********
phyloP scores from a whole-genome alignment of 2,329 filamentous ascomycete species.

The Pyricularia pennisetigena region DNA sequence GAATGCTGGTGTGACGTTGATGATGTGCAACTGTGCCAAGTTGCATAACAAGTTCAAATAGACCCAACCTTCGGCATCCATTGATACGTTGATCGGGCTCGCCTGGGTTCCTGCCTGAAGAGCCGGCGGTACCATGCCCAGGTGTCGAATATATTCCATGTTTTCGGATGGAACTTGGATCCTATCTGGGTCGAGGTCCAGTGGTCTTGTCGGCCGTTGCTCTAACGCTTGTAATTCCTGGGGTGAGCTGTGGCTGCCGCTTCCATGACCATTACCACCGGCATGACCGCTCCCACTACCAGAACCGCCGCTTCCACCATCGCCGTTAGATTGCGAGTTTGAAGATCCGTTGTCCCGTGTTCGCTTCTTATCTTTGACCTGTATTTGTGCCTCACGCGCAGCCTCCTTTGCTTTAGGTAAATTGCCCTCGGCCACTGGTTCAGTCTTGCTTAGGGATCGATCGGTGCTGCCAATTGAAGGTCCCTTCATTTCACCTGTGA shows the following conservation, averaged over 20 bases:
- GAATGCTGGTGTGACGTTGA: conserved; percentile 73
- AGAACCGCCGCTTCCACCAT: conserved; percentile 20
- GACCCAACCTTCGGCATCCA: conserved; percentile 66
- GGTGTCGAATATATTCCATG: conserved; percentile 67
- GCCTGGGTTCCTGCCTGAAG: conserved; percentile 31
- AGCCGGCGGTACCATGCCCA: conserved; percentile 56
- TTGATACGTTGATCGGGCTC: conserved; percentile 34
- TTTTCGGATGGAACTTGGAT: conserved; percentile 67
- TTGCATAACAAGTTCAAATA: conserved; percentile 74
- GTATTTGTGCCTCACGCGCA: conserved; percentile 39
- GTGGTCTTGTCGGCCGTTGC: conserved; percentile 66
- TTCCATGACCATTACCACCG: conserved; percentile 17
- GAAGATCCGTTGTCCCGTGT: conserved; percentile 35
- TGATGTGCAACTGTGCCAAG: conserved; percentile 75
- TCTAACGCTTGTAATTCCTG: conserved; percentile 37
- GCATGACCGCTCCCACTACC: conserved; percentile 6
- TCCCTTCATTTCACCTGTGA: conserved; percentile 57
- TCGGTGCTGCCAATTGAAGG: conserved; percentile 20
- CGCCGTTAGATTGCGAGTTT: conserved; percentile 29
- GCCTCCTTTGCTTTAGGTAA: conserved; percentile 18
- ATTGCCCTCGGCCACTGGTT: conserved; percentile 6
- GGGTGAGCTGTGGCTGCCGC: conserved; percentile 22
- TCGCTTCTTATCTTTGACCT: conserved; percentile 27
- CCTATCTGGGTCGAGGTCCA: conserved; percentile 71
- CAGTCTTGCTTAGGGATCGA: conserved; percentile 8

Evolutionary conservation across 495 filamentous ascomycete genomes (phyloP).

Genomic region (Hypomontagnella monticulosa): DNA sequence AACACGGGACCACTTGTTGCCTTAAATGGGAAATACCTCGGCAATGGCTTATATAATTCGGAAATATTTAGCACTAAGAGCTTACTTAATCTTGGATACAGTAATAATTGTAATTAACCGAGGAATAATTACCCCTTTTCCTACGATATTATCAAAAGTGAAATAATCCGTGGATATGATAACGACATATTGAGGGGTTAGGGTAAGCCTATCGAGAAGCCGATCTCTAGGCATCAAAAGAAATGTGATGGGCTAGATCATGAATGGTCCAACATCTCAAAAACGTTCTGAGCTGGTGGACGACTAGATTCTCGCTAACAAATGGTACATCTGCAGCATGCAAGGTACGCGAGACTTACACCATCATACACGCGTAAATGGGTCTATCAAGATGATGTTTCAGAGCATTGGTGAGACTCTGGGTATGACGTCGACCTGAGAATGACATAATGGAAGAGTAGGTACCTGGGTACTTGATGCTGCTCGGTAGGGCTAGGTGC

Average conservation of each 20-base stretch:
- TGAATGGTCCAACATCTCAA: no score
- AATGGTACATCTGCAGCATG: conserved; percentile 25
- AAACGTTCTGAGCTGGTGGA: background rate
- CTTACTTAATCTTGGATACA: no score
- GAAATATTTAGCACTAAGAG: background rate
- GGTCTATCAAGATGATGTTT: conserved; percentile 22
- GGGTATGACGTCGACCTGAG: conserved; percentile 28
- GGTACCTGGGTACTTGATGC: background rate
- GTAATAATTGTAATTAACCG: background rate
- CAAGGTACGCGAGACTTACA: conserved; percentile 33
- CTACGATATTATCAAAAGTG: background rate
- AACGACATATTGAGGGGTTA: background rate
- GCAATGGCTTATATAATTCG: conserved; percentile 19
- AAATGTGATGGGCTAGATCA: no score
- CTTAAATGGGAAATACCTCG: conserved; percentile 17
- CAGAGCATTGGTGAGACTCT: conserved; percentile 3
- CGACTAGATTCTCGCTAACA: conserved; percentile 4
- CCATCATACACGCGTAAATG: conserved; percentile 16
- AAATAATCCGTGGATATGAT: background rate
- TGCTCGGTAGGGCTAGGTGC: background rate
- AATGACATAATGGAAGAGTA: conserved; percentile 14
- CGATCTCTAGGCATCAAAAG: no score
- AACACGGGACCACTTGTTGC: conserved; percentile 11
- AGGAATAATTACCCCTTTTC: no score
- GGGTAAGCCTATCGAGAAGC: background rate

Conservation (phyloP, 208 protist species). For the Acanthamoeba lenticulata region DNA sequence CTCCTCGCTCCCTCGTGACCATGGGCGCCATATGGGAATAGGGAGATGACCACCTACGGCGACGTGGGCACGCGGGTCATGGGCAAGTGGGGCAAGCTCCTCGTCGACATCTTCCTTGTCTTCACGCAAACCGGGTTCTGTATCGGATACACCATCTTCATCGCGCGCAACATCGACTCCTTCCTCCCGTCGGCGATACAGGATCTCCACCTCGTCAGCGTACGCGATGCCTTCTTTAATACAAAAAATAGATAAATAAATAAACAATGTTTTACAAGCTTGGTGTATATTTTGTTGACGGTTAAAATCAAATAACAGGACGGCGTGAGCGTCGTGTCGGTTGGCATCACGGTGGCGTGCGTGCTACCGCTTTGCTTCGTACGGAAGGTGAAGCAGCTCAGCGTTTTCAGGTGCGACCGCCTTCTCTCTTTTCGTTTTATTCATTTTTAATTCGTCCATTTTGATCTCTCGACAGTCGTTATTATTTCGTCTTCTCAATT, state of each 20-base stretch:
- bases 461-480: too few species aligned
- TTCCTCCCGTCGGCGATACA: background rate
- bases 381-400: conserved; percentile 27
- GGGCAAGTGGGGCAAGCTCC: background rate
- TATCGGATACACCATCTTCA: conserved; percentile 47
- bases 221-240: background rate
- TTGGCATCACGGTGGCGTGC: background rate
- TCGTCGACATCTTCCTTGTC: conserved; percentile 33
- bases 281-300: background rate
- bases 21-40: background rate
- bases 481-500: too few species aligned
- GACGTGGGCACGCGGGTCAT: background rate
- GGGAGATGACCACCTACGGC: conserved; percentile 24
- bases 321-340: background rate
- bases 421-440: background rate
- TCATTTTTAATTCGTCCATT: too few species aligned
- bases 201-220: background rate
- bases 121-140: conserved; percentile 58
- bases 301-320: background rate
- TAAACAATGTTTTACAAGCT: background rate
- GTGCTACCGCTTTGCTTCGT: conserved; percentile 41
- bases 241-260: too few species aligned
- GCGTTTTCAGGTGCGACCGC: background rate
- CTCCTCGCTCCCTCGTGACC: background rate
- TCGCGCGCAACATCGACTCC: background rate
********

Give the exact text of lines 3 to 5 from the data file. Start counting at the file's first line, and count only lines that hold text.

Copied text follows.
- GAATGCTGGTGTGACGTTGA: conserved; percentile 73
- AGAACCGCCGCTTCCACCAT: conserved; percentile 20
- GACCCAACCTTCGGCATCCA: conserved; percentile 66